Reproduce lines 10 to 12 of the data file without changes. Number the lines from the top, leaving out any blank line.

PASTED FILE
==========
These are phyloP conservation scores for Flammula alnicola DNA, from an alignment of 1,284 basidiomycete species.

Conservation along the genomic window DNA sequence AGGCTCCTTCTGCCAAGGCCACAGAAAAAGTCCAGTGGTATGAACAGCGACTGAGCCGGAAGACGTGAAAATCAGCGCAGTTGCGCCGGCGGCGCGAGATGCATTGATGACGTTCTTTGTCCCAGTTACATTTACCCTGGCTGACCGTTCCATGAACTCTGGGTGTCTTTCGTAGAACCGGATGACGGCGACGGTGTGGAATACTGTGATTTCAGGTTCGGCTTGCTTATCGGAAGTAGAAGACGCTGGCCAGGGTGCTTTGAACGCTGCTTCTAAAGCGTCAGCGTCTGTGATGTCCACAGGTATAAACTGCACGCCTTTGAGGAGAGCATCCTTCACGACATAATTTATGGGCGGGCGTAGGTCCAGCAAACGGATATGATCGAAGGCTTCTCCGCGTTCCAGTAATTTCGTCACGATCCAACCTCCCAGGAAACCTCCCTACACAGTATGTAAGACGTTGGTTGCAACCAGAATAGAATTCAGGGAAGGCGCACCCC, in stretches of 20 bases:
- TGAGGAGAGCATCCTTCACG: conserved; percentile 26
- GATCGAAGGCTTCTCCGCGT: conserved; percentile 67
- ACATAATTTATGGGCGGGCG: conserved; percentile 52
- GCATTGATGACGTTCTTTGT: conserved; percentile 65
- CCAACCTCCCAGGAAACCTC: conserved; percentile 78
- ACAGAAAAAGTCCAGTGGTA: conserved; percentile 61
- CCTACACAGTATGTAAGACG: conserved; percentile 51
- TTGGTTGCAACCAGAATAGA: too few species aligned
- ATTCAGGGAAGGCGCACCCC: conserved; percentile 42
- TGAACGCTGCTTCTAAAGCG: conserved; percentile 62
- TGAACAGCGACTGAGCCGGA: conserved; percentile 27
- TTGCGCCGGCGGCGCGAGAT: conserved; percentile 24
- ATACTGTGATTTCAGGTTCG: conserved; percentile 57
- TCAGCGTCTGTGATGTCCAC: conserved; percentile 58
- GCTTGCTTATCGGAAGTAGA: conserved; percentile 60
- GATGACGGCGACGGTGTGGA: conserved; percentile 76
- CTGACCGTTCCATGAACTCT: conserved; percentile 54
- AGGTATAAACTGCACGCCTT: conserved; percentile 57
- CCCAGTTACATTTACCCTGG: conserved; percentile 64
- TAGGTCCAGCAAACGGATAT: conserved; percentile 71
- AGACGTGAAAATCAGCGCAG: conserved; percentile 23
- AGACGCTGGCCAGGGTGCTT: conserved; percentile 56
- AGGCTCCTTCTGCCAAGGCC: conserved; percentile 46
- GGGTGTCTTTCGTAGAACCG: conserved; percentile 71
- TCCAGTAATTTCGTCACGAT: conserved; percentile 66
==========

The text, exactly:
- TTGGTTGCAACCAGAATAGA: too few species aligned
- ATTCAGGGAAGGCGCACCCC: conserved; percentile 42
- TGAACGCTGCTTCTAAAGCG: conserved; percentile 62